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Warning to Senior Citizens About the Latest Social Security Scam

Recently, we’ve published two articles about Social Security: H.R. 1218 and the appointment of Representative Jodey Arrington (R-TX 19th District) to the Committee on Ways and Means, which has the most extensive legislative jurisdiction on Social Security among other issues. To increase awareness about the overall stewardship of the Social Security trust account, we conducted additional research about other individuals and groups that target Americans to raise funds to support various legislation. On occasion, the appeals may be scams. Senior citizens should reach out to the local legislators to confirm the legitimacy of any inquiry asking for financial support before sending a check.

The Association of Retired Professionals (AARP) published an article disclosing some of the latest scams that target senior citizens. The Federal Bureau of Investigation (FBI) reported that scammers stole tens of billions of dollars from senior citizens in 2018, and they estimated Medicare fraud at $60 billion annually.

The FBI claims seniors are targeted for three main reasons: health needs, retirement savings and their willingness to trust others based on how they were brought up. Scammers target individuals who meet these characteristics, and they employ some scams such as counterfeit prescription drugs, funeral scams, telemarketing scams, sweepstakes scams, reverse mortgage scams, investment schemes, Medicare fraud and at the top of the list is mail fraud.

A popular mail fraud scam involves Social Security. Some of these allegedly fraudulent companies mail letters that violate Section 1140 of the Social Security Act to entice seniors to open the mail. The letter provides background information about the depletion of the Social Security Trust accountan actual issue—followed by a request for a small donation to support the cause to fight for the protection of Social Security.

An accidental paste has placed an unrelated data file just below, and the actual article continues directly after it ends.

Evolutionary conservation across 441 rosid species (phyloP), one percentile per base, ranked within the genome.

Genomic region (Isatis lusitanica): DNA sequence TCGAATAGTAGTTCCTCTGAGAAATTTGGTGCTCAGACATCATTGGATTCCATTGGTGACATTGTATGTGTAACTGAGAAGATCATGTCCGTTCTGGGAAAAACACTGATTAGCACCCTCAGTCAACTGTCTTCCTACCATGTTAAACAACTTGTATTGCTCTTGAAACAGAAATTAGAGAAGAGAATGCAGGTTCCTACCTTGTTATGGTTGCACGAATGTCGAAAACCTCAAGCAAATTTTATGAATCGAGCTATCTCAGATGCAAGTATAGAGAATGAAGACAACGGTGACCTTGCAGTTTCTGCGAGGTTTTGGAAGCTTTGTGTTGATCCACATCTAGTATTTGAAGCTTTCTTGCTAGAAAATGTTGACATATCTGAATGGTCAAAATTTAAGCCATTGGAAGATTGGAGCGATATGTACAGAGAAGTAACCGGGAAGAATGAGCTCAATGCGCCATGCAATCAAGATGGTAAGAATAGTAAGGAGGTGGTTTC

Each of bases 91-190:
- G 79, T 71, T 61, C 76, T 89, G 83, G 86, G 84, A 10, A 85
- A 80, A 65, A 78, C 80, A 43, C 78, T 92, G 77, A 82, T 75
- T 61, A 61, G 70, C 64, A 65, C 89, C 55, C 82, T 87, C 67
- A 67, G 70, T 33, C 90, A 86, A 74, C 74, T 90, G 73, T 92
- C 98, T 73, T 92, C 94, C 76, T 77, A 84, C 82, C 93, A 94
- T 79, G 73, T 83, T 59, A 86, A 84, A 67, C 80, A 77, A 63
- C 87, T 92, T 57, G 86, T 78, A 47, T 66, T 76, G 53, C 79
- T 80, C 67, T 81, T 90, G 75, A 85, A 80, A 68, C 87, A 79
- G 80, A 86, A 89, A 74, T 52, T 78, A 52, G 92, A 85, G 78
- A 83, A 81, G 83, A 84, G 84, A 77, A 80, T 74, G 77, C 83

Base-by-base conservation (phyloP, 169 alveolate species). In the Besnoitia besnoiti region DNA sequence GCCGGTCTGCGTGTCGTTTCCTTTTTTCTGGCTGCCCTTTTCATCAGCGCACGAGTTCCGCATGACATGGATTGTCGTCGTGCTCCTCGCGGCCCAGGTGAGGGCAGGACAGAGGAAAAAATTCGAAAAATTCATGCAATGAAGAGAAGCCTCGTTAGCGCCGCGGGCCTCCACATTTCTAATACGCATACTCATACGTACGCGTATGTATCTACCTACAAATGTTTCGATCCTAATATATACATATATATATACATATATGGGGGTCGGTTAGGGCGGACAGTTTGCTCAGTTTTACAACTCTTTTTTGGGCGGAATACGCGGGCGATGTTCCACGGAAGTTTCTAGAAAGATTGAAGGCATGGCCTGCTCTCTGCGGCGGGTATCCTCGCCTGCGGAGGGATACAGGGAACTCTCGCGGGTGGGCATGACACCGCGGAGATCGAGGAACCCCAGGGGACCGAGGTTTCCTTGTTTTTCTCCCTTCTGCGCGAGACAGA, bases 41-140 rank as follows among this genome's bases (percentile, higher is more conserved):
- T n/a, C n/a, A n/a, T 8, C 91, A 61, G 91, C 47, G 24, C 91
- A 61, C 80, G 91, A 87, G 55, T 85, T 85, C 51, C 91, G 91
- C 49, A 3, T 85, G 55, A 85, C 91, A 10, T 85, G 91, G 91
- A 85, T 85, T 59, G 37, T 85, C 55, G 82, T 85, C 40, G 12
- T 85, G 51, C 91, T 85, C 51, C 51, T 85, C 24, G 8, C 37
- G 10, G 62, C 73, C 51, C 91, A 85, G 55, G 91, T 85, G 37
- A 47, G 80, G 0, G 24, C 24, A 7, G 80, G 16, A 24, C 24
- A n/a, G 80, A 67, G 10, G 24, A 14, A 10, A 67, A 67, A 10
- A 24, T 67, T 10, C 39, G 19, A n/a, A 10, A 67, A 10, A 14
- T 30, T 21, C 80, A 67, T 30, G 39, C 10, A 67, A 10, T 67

Social Security Mail Fraud is not a new issue. There is a 2001 congressional hearing involving the Committee on Ways and Means and the U.S. Inspector General who discussed a plethora of scams that target senior citizens. Fundraising and Lobbying were included in the list of topics he addressed with the Committee on Ways and Means. He testified that the most challenging area of deceptive practices concerning mailings that target the elderly are the direct-mail fundraising solicitations. These alleged scam artists lead the victims to believe that their contribution can help sustain the fight to protect Social Security.

Although there are legitimate advocacy groups that have special interests to support legislation, it is incumbent on citizens to do their due diligence to verify the authenticity of such mailings.

If you feel you or a loved one is a victim of mail fraud, submit a Mail Fraud Request Complaint Form to the U.S. Postal Inspection Service. You may stop by your local post office for additional information.

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